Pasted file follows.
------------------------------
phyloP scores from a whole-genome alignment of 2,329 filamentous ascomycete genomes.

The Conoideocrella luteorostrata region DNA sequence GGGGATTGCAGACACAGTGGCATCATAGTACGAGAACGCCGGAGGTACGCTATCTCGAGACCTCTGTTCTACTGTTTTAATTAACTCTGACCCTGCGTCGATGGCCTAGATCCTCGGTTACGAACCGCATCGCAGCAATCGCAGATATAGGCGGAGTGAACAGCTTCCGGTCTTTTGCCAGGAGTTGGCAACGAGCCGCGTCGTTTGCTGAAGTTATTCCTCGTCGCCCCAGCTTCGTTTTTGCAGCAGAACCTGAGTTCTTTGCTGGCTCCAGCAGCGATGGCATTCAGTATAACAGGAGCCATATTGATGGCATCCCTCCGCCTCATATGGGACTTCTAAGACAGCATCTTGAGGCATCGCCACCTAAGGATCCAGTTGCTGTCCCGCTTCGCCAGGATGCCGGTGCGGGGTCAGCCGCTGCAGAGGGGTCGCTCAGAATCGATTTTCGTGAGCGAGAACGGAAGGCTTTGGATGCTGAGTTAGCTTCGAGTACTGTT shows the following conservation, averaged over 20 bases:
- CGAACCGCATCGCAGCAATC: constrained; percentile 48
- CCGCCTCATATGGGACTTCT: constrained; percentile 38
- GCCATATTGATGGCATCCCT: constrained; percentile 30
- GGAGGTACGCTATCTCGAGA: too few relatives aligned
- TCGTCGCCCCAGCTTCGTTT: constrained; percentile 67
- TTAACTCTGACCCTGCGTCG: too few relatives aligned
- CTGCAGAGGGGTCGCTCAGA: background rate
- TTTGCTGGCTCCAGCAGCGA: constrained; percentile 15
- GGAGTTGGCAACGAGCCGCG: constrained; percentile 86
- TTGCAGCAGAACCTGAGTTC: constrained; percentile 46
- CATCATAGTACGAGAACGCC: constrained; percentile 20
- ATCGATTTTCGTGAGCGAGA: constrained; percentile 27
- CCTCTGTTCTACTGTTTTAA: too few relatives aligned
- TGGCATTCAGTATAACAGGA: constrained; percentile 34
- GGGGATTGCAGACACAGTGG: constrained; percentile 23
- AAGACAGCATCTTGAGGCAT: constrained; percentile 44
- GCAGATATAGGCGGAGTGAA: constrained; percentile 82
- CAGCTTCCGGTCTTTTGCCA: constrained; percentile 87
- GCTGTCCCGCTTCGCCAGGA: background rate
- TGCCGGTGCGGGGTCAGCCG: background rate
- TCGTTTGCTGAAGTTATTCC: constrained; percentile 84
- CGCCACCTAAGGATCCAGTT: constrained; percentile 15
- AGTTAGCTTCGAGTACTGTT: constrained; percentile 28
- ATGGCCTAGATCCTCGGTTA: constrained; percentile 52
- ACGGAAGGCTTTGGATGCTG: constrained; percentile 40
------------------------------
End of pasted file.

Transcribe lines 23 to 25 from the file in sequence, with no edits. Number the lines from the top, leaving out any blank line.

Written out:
- TCGTTTGCTGAAGTTATTCC: constrained; percentile 84
- CGCCACCTAAGGATCCAGTT: constrained; percentile 15
- AGTTAGCTTCGAGTACTGTT: constrained; percentile 28